In 1951 Frederick Sanger first found out the amino acid sequence for insulin, the structure of DNA had not been deciphered yet (I would call them as ignite moments). It took almost two decades to sequence DNA in a similar way. The world has never looked back since.
The first ultimate test for DNA sequencing was the human genome project, where a race between Celera and UCSC led to the first publicly available human genome. It cost around 3 billion dollars to get there. Improvement in technology and key innovations by sequencing companies reduced this cost dramatically in recent years. The decrease in cost coincides with the development of new sequencing technologies.
Omics big data not only constitutes DNA sequencing but also transcriptome sequencing, proteomics, metabolomics, epigenetics. Fortunately, similar ignite moments occurred in other omics as well. Proteomics has seen the rise of the MALDI technique which scaled up the field.
Similarly, metabolomics saw the rise of LCMS as a technique which scaled up the field. Since biology is an intricate dance of all omics together to give rise to a phenotype, these ignite moments are very important and necessary to get a holistic picture of a cell or group of cells. Transcriptomics really scaled in a big way with the advent of technologies such as microarray and subsequently RNA Sequencing. In order to understand what is the impact of these ignites moments on research using omics, we can look at the number of studies using omics data. Two such databases which are used by researchers around the world are NCBI GEO and TCGA. If we look at the number of studies submitted by researchers across years, we can understand the increase in data across time.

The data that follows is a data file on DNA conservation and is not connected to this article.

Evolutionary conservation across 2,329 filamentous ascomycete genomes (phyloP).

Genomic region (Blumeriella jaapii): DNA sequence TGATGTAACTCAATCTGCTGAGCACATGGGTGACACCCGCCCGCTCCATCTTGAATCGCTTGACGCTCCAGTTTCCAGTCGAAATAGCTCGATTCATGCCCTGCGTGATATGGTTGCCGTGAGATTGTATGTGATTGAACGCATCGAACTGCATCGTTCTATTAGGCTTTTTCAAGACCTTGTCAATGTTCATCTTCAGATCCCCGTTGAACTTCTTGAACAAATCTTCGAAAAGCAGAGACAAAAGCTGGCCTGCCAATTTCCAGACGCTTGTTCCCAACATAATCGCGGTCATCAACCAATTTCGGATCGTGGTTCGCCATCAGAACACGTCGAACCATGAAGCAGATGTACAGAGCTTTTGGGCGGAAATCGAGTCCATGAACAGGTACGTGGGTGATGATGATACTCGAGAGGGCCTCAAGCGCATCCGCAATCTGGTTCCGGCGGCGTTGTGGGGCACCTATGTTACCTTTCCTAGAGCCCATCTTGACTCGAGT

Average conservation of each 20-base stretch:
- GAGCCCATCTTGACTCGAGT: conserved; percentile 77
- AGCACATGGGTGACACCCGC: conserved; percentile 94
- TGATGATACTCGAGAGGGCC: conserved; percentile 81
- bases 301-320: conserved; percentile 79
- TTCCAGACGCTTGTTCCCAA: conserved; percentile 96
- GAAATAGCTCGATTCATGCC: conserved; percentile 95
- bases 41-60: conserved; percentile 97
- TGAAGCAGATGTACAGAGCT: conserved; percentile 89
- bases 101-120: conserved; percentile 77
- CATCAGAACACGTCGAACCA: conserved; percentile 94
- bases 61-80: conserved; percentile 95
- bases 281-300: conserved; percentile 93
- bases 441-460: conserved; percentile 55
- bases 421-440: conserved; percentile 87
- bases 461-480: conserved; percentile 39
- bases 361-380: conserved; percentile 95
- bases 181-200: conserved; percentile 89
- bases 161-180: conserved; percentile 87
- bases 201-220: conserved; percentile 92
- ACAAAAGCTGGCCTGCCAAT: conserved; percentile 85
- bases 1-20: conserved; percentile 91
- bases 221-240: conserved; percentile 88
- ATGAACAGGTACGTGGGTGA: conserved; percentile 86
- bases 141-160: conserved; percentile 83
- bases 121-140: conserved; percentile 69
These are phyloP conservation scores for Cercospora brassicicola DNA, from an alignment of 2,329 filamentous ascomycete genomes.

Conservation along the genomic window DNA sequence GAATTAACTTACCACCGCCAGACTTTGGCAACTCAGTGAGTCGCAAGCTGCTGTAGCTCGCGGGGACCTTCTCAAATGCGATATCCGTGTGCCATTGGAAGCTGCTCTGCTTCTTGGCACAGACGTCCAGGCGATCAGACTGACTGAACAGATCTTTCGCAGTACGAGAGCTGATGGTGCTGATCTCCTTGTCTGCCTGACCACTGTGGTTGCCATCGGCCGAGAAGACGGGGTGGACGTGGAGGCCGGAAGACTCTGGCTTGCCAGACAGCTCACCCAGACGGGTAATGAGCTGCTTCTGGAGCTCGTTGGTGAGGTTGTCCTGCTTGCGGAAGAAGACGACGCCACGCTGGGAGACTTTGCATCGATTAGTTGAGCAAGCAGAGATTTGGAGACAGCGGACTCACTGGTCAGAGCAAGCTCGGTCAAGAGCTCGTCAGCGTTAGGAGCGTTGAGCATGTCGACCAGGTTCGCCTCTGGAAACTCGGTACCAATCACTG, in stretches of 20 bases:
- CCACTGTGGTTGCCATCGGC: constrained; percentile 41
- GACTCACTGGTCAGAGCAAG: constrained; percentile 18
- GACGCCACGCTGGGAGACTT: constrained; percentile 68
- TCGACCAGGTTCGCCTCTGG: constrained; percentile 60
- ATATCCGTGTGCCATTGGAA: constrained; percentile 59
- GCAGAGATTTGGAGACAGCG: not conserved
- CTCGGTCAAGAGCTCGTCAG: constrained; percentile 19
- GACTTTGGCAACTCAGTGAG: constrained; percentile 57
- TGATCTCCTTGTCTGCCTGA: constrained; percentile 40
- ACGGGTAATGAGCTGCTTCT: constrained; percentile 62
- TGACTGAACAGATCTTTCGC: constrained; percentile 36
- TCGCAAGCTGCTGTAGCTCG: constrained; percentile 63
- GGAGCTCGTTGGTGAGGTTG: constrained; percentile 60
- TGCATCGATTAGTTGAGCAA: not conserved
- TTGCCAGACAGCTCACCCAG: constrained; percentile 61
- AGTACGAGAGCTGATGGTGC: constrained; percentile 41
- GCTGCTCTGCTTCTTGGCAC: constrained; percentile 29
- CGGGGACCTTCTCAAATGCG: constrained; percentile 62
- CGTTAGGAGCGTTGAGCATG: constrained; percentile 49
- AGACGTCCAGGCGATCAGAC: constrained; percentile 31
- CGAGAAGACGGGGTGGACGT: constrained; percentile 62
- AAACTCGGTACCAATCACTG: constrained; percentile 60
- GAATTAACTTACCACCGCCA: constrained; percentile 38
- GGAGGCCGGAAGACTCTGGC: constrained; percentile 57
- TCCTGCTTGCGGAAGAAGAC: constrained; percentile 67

Similarly, if we look at the number of publications citing TCGA over the years, it really tells the story of how data generation is influencing research.
With great data comes great responsibility of interpreting it.
Interpretation requires human expertise and is laborious. Papers such as (Bridging the gap: the need for genomic and clinical -omics data integration and standardization in overcoming the bottleneck of variant interpretation) clearly explain the need for reproducibility and transparency in interpreting variant data.
To deal with such big data there is a rise in algorithms which can provide quantitative interpretation for varied types of data. However, not everyone is aware of how to interpret the results of those algorithms and whether an algorithm exists for a particular context.